You’re never going to get a high-end display in a £130 phone, but as Motorola has proved, it is possible to specify one that doesn’t look horrid. The Swift follows suit here, with a 5in, 720 x 1,280 IPS panel (topped with Gorilla Glass 3), that does a good job of making images, videos and apps look fantastic.
The screen is bright, reaching a maximum of 504 cd/m2 in testing, making it not only brighter than the Motorola Moto G (2015), but also the LG G4 and a handful of other premium smartphones. Despite not having fantastic colour accuracy, its 994:1 contrast ratio is fine, ensuring onscreen images have presence and impact. Colours don’t always appear vibrant, but they rarely look washed out or wildly inaccurate.
And if you don’t like the way the screen looks, it’s possible to tweak it in the settings. For instance, you can scale the display to higher or lower resolutions, allowing more app icons to squeeze across the home screen, and you can also manually shift the red, green, or blue channels to tweak the colour balance to your taste.
However, the most useful modification in the Wileyfox Swift’s arsenal is the LiveDisplay feature. This automatically adapts colour temperature throughout the day to make the display easy on the eyes. It’s essentially like Flux, reducing blue light in the evening to help your eyes adjust to a screen at night without blinding yourself.
Wileyfox Swift: Specifications and performance
Wileyfox has tried hard to pack the Swift with enough tech to keep it feeling snappy and responsive, despite its bargain-basement price. The result? A Qualcomm Snapdragon 410, Adreno 306 GPU, and 2GB RAM, all running on Cyanogen 12.1 (a community developed Android distribution). If the baseline 16GB of storage isn’t enough for you, Swift also supports the addition of up 32GB via microSD.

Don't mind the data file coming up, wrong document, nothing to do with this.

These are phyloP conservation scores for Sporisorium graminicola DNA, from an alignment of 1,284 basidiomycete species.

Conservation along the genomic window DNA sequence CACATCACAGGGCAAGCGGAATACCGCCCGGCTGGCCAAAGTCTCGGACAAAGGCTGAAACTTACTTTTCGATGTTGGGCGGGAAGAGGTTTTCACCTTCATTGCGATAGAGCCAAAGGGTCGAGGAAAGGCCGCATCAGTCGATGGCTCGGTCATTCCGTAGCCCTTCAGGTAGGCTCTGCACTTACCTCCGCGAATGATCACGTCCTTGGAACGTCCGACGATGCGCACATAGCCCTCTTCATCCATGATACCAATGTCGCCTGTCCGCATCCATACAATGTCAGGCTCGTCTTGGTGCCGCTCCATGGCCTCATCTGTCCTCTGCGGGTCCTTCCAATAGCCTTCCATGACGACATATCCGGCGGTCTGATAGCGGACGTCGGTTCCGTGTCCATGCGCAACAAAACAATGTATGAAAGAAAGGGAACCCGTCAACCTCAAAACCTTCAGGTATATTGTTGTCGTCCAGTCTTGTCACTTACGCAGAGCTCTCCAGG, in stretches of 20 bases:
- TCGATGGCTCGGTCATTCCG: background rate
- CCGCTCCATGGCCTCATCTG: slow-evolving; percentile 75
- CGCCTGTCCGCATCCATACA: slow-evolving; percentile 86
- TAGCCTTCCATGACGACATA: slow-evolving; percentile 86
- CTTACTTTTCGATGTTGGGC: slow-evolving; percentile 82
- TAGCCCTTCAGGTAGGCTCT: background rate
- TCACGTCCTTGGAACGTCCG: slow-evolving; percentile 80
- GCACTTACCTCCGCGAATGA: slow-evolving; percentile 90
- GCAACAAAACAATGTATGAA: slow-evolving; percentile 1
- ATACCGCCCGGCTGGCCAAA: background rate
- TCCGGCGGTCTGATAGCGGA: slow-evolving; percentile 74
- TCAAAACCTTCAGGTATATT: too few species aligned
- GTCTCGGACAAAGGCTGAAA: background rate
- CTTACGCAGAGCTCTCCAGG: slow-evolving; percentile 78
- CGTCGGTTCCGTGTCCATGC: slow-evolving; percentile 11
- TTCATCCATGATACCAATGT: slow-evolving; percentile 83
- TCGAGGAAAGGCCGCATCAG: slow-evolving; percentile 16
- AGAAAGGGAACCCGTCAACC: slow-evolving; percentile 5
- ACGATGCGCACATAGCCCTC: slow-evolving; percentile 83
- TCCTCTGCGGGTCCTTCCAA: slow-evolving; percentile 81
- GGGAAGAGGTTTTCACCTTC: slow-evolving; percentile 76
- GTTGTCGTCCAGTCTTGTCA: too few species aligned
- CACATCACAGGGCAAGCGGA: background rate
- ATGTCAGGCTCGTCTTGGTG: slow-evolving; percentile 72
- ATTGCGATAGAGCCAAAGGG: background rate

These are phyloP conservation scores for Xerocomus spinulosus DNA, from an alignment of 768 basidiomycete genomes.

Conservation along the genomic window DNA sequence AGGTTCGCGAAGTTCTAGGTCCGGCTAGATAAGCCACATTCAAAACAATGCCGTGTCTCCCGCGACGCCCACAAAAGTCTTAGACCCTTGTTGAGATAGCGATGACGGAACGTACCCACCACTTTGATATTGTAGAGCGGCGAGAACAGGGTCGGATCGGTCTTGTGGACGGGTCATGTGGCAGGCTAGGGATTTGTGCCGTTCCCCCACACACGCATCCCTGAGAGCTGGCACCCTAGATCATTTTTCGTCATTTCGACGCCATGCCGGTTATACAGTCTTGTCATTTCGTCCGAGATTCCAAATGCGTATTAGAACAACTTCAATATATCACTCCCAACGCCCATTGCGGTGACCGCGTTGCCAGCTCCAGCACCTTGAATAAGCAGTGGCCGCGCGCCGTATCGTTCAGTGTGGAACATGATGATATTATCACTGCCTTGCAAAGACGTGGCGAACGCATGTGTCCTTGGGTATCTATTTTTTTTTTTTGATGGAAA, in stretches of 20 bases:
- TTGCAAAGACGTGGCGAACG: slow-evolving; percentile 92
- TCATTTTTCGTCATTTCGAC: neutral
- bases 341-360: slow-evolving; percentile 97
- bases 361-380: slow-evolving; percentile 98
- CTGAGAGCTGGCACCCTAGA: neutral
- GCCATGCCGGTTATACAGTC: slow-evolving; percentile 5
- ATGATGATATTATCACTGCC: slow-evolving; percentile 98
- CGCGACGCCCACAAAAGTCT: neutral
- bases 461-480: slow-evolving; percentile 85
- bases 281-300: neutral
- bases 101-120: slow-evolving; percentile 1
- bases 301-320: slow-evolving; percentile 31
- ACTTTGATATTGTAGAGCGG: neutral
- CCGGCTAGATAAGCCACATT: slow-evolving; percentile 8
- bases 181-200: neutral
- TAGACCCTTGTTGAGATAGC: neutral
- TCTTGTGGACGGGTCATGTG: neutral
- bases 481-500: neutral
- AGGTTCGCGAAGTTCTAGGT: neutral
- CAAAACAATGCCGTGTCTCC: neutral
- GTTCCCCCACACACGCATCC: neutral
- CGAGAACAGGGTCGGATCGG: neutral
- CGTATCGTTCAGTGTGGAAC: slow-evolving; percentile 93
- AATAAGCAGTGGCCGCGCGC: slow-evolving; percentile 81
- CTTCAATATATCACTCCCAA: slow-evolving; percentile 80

The phone comes with the usual slew of connectivity options, including 802.11n Wi-Fi, Bluetooth 4, GPS, 4G, and micro-USB. You won’t find NFC support here, so it isn’t a candidate for Android Pay when that launches – nor does it support 5GHz Wi-Fi connections.
So how does with Swift compare with its closest rivals, the Motorola Moto G 3 and the 4G-enabled Moto E? Actually, not all that favourably. Despite having near-identical internals and 1GB more RAM than the Moto E, the Swift isn’t all that faster.
In Geekbench 3’s single- and multi-core tests it lost out to the Moto G, scoring 499 and 1,368 to the G’s 529 and 1,576. Even the Moto E bested it in the multi-core test with a score of 1,400. However, it does edge the Moto G for games performance, although that isn’t saying much as the Swift achieved only 9.6fps in the GFXBench T-Rex HD onscreen test and 4fps in the Manhattan benchmark.
It’s the Swift’s battery life that really disappoints, though. Despite having a similarly sized battery to the Moto G, at 2,500mAh compared to 2,470mAh, it falls short of the Motorola phone’s performance. Tested in Flight mode playing a 720p movie, the Swift’s battery capacity fell at a rate of 8.3% per hour, while the Moto G 3 used up its juice at a rate of 7.4% per hour. In our audio test over 4G, the Swift used 13% per hour, while the Moto G 3 was far more efficient, using up 4.7% per hour.